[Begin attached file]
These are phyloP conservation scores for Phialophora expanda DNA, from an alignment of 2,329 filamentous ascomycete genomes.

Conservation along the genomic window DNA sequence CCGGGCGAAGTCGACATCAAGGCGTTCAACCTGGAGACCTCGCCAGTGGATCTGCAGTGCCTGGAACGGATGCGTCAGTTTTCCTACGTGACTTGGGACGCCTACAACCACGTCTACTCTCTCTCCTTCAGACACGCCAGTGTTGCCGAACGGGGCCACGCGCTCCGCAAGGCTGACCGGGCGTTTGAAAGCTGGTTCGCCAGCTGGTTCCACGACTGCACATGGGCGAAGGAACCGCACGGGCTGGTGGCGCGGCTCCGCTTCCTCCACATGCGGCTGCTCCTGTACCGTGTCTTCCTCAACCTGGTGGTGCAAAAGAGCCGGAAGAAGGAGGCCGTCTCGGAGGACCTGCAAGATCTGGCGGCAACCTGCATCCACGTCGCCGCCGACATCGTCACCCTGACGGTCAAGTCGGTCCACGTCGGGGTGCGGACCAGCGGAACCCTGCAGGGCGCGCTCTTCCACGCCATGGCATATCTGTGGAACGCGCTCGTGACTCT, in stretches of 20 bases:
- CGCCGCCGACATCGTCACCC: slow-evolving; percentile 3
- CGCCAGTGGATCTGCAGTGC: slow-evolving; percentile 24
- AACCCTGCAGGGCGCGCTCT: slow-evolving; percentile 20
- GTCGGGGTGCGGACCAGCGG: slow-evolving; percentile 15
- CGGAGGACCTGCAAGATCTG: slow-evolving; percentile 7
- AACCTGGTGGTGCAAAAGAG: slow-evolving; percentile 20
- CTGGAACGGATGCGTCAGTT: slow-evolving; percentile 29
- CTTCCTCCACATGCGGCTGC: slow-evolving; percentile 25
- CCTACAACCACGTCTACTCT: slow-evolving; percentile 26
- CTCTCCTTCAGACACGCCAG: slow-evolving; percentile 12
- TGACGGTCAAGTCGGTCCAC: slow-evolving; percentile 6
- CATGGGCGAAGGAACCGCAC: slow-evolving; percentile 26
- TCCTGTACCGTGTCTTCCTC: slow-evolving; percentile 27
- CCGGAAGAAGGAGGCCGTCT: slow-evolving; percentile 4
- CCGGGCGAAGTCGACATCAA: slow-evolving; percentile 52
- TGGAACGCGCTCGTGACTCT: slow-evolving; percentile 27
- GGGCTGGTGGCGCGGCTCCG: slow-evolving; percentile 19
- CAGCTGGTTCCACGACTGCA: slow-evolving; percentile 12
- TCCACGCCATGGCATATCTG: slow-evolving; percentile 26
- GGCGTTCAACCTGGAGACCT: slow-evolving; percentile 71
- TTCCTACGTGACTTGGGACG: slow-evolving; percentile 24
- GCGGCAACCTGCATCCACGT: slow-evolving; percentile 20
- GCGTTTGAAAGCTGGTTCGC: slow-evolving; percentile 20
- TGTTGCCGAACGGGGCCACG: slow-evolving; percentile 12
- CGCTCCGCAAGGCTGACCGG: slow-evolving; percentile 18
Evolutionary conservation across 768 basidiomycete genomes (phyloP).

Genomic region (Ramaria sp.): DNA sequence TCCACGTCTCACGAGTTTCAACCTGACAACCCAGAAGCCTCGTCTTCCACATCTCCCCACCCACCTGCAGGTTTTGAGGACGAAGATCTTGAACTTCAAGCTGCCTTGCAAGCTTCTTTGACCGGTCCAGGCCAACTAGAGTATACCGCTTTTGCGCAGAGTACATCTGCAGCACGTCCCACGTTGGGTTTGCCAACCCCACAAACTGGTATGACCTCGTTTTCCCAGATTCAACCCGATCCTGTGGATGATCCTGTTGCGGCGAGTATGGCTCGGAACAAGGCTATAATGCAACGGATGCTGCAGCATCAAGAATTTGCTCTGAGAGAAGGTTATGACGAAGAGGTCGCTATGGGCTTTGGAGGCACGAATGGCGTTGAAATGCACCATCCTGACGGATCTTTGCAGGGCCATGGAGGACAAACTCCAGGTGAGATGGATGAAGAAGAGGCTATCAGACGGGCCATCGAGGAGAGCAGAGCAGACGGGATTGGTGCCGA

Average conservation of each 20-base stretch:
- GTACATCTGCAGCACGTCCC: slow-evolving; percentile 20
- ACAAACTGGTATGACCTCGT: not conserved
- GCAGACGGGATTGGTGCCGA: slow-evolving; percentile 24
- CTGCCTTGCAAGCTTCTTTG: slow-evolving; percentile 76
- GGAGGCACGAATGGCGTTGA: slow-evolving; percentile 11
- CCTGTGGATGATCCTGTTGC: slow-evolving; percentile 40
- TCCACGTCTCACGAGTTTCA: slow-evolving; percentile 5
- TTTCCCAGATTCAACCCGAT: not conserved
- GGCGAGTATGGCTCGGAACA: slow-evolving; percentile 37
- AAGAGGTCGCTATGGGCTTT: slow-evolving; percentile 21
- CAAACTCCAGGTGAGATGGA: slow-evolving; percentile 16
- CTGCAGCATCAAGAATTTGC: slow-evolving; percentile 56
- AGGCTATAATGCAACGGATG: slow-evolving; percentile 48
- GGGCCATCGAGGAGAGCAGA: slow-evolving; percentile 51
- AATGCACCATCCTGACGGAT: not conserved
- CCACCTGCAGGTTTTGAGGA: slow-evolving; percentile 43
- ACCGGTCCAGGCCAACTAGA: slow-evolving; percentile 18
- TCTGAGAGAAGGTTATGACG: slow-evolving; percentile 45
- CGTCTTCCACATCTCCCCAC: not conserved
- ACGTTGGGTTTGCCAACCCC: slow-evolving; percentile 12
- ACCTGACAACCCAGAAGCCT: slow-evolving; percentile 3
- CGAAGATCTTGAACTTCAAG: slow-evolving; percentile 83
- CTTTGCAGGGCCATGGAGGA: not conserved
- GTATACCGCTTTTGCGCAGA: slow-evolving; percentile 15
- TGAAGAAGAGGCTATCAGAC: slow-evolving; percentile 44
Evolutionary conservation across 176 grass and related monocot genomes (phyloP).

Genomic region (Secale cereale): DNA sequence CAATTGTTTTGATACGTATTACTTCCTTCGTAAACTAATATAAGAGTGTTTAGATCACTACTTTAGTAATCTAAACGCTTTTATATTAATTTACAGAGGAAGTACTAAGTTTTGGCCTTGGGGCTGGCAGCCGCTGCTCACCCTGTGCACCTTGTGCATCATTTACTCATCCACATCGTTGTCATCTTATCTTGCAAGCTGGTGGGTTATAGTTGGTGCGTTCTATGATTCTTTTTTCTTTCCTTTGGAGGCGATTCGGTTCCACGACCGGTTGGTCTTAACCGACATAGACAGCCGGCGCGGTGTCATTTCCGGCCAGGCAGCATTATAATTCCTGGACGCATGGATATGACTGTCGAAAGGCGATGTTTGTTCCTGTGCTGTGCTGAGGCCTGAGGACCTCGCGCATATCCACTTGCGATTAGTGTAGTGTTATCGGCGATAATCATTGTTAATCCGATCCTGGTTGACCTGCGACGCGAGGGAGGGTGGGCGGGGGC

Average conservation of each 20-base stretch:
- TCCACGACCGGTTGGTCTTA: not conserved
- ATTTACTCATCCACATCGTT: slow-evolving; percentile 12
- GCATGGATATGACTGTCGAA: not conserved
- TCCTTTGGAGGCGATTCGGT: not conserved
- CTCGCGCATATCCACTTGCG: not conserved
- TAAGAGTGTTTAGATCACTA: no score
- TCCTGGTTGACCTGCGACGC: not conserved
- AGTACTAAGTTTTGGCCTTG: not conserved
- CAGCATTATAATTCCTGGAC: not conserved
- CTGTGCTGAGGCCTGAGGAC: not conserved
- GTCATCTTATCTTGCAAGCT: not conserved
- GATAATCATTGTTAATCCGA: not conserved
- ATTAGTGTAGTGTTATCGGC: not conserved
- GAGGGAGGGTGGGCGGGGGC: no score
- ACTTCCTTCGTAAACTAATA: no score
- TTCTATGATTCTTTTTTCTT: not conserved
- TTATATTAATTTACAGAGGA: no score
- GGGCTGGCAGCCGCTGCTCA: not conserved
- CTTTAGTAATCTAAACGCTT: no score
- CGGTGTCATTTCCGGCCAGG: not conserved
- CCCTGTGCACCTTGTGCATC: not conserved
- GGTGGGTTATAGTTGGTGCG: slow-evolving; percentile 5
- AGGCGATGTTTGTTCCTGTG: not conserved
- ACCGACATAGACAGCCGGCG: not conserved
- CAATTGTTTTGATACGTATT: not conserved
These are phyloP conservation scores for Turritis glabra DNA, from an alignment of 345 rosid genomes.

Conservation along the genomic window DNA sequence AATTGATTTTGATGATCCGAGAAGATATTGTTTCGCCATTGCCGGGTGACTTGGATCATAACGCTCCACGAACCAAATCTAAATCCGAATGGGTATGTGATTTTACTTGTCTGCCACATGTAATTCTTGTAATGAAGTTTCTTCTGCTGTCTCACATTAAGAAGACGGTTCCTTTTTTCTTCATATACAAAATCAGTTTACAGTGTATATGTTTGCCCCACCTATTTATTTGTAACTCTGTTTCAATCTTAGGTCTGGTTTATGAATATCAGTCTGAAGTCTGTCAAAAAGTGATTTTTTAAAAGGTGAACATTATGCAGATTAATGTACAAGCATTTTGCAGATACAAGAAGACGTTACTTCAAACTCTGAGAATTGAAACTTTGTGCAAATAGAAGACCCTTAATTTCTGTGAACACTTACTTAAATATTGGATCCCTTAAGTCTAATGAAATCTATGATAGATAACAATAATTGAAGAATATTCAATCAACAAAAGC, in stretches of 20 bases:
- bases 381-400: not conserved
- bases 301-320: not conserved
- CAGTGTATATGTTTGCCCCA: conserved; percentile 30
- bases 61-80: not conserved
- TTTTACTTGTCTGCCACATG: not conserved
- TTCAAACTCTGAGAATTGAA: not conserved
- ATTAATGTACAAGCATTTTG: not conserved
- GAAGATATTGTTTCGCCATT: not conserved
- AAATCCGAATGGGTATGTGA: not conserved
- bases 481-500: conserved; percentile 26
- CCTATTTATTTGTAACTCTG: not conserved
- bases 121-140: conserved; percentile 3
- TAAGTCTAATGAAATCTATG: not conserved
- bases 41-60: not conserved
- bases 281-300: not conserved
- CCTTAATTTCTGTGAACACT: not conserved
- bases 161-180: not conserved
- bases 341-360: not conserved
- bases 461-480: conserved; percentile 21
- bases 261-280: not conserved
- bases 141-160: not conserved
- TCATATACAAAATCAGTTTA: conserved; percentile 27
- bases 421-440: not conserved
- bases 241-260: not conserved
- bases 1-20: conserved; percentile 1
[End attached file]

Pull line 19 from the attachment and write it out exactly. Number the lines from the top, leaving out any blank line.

- GGGCTGGTGGCGCGGCTCCG: slow-evolving; percentile 19